BRING TO MIND the news that disturbs and demonstrates denial of the truth of our unity. Allow yourself time to LAMENT, using a litany something like this one:

I treasure our planet Earth. I grieve the reluctance or refusal to act to limit human-caused climate destruction. I lament the denial or unawareness that we are all interconnected, what we do to others, including our resources, we ultimately do to ourselves. (Pause to feel the pain of this loss.)

I treasure human life. I grieve the attacks upon it by all methods of violence. I lament the denial or unawareness that we are all interconnected, what we do to others, we ultimately do to ourselves. (Pause to feel the pain of this threat.)

I treasure …. 

LISTEN Lyrics for lamentation usually focus on human or species loss. I recommend the following music that we can “feel” without knowing the translation. Skip any ads: 

Ishbel MacAskill, Gradh Geal Mo Chridh, 4.27 min.:



REMEMBER and be grateful for people and groups striving to help us become more aware of our “we”ness with all creation. Use a litany following a pattern something like this:

I give thanks for Deep Time Journey Network [and/or similar groups groups] because they are working for greater awareness of unity.

I give thanks for my prayer group, because discussing unity with them helps me remember that I am part of a sacred global community.

I give thanks for .…

How can I contribute to greater global awareness of “we”ness leading to respect for all creation? 

SHARING, if in a group.

LISTEN TO OR SING any song of hope. Some examples:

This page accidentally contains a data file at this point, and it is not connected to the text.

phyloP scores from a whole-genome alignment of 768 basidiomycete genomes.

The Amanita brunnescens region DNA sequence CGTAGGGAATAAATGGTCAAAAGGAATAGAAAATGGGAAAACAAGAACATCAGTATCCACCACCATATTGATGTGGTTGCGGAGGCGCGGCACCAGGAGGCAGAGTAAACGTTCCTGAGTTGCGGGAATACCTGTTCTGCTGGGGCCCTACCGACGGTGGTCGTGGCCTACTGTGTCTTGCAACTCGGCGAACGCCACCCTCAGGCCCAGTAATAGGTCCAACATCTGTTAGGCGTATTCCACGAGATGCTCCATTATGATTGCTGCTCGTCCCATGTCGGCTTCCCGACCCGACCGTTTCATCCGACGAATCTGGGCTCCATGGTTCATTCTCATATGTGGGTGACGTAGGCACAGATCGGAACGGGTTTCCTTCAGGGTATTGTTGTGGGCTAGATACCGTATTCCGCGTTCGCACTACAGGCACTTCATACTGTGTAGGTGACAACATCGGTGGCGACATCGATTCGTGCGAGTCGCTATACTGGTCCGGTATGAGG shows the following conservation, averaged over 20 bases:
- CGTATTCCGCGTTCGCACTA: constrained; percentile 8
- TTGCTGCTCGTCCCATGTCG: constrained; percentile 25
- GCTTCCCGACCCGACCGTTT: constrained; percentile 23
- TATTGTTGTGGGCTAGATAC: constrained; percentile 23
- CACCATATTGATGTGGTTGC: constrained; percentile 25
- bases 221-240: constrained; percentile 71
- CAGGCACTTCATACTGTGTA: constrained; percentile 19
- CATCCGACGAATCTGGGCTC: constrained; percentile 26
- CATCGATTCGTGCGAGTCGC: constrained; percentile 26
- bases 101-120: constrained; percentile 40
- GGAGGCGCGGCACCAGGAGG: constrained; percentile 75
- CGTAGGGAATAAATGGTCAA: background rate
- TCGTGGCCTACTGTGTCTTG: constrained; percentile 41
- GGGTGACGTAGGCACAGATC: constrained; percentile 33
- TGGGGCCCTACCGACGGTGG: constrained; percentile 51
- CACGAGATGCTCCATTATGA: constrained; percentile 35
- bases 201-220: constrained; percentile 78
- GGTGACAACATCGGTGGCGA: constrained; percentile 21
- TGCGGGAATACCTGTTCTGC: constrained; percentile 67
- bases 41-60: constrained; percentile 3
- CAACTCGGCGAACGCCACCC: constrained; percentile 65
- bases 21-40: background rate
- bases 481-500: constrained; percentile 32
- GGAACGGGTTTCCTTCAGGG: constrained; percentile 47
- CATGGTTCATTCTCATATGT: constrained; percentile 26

Morehouse College – We Shall Overcome – YouTube


Keep Holding On – Avril Lavigne (lyrics) – YouTube


Here Comes The Sun – The Beatles Tribute – YouTube**


** Feel yourself rotating toward the Sun.

City of God dan schutte – YouTube


Mutual hugs and well-wishing might be appropriate!

Where Did You Come From?

For me, a fast answer could be “Chicago.” A better truth requires the love story of my parents —  and the love story of each of their parents, and the love story …. Stories within stories, all embedded in mystery!

Do you ever wish you had asked your grandparents more questions, or listened more carefully  to the stories of their lives? Our own stories make little sense untethered from the stories of our parents and ancestors — all the way back.

Because so many people spend time and money tracing their ancestry, at least 100 genealogy sites exist. Seekers are proud to trace ancestors back centuries, usually the farther back the better. This image (from http://gcbias.org/ 2013/11/11) traces males in red and females in blue. I googled “How many ancestors can one trace?” but the genetic complications were too overwhelming to summarize here.

Still, we know we had to have a beginning. Shakespeare, through King Lear, assures us that Nothing can come of nothing; Julie Andrews, playing Maria in The Sound of Music, reminded us of that in her beloved song, “Something Good.”

In A Short History of Nearly Everything, Bill Bryson begins his Introduction with a splendid travelogue detailing our beginnings. The following excerpt follows his section on atoms:

But the fact that you have atoms and that they assemble in such a willing manner is only part of what got you here. To be here now, alive in the twenty-first century and smart enough to know it, you also had to be the beneficiary of an extraordinary string of biological good fortune.

After some information on species, he continues: